Slooh will broadcast a free, real-time feed of Jupiter on the night it’s at its closest to Earth until the summer of 2021. By good fortune, this happens just as the famous cyclonic storm, the Great Red Spot, parades across the middle of the giant planet’s disk.
Slooh’s coverage of Jupiter at its brightest and biggest will begin on Sunday, December 2nd starting at 5:15 PM PST / 8:15 PM EST / 01:15 UTC (December 3rd) with real-time views from Slooh’s Canary Islands observatory. The event is free to the public on Slooh.com and viewers can watch live on their PC or IOS/Android mobile device at t-minus zero.
Slooh’s Jupiter event will be hosted by Slooh’s President, Patrick Paolucci, and will
be joined by astronomer Bob Berman. Bob and Patrick will explore the astronomical importance of Jupiter, the current and already funded future spacecraft missions, the intriguing possibilities of life in the Jovian satellite system, and even the odd, powerful decametric radio signals beamed from the fast-spinning world.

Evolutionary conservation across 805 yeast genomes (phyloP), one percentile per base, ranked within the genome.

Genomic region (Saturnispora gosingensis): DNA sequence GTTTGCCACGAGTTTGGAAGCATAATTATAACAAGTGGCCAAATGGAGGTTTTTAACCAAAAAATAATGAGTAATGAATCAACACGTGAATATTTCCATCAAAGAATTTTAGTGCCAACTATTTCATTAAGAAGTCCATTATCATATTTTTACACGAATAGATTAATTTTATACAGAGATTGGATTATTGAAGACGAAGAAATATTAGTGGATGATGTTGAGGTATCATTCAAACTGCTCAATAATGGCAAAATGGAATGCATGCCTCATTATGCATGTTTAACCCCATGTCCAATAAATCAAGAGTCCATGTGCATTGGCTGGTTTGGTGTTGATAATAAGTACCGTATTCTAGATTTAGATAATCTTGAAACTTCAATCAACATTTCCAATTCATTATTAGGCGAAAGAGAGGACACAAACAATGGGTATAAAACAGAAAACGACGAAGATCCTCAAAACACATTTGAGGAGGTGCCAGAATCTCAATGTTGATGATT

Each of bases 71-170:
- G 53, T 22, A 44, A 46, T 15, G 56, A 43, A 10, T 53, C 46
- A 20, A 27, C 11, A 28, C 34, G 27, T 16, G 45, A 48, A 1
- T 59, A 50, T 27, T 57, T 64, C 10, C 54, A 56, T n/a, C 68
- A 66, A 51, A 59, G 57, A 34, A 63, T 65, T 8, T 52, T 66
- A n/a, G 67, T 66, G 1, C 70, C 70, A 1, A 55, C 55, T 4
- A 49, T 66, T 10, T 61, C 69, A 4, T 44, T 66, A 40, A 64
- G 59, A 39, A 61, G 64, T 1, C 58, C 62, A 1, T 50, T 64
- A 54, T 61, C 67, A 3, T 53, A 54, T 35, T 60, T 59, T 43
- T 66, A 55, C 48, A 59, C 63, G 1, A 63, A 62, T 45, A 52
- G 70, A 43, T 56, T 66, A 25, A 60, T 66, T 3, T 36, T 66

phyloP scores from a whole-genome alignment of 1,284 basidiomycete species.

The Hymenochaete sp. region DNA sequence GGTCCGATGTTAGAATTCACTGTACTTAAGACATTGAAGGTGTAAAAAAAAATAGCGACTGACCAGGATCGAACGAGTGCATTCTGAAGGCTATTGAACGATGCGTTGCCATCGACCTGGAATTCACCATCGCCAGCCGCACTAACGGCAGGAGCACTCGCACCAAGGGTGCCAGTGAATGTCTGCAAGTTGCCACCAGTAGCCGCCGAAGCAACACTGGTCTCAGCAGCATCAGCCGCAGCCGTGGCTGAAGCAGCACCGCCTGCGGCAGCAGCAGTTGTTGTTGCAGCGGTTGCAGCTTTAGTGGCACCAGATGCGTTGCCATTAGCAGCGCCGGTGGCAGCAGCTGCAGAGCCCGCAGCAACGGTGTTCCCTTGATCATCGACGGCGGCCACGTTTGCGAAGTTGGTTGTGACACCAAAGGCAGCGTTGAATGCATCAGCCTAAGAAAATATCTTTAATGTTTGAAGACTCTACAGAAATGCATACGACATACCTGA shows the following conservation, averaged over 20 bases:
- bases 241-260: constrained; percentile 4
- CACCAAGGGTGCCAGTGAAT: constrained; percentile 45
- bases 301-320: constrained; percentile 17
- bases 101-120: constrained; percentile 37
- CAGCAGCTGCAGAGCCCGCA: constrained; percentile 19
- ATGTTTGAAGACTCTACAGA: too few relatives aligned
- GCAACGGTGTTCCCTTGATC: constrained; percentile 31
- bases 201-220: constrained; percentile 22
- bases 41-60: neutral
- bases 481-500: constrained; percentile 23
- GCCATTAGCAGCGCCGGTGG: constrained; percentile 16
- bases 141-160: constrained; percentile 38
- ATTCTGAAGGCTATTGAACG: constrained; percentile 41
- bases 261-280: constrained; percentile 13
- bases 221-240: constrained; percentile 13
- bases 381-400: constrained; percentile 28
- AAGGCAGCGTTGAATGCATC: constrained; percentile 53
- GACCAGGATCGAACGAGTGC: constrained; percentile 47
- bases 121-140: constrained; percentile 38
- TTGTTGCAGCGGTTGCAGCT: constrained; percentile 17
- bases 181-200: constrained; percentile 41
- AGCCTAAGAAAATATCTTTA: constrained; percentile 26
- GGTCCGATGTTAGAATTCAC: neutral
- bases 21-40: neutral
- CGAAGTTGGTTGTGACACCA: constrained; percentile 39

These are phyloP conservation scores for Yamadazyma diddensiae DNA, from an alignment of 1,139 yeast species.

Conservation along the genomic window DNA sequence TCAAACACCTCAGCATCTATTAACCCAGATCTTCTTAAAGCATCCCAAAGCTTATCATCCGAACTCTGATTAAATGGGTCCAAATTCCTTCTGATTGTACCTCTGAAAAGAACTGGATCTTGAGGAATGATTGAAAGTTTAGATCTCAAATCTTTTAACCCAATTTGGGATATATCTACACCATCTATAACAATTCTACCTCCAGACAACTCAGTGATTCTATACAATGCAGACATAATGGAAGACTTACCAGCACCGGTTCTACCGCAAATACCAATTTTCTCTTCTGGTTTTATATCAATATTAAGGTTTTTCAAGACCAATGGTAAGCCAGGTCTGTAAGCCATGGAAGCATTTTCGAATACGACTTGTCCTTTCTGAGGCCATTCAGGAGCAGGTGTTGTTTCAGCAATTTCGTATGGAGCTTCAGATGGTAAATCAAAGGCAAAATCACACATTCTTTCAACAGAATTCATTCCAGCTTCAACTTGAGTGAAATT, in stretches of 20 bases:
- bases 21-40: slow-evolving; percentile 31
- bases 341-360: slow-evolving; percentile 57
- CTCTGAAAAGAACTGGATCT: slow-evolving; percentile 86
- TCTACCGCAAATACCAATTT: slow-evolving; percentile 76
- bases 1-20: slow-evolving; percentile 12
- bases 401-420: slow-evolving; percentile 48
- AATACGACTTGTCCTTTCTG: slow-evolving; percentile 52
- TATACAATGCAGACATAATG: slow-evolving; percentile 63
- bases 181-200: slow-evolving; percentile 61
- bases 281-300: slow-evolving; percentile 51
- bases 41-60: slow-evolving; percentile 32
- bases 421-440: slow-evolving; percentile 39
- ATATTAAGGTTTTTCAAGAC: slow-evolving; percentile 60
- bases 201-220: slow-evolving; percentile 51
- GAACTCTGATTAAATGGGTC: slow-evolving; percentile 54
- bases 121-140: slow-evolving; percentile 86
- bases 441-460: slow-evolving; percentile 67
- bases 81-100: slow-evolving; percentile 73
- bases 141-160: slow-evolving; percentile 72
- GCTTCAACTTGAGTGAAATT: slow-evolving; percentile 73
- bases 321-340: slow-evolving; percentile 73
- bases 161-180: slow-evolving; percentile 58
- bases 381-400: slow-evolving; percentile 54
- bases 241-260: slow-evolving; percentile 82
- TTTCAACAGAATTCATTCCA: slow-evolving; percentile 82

Jupiter will be about 378 million miles (608 million km) away from Earth on the night of December 2nd/3rd with a brilliant magnitude -2.8 that makes it by far the most dazzling object in the midnight sky, after the Moon. It is currently visible throughout the night. Weather permitting, backyard telescopes should be able to see some surface detail including the dark equatorial belts and yellow-white zones. The Slooh live feeds, however, will also reveal blue deeper regions around the equator, the dark lightning-prone polar detail, and the most famous storm in the solar system, the Great Red Spot, which is more than twice the size of Earth.
“The Red Spot is a persistent hurricane,” says Astronomy magazine’s Bob Berman. “Its violent rotation is encouraged by the high-speed winds screaming in opposite directions along its top and bottom most flanks, as the planet’s equator itself zooms 24 times faster than ours. But intriguingly, even Jupiter researchers such as Carolyn Porco say that they cannot be sure why it’s red, or exactly why its color has dramatically varied the past three years from pink to orange to a brick-like hue. A phosphorous compound like phosphine (PH3)? Or is it mainly some form of sulfur? You’d think we’d know this by now, but we don’t, which makes observing it under ideal conditions, such as the ones we’ll have Sunday night, even more enjoyable.”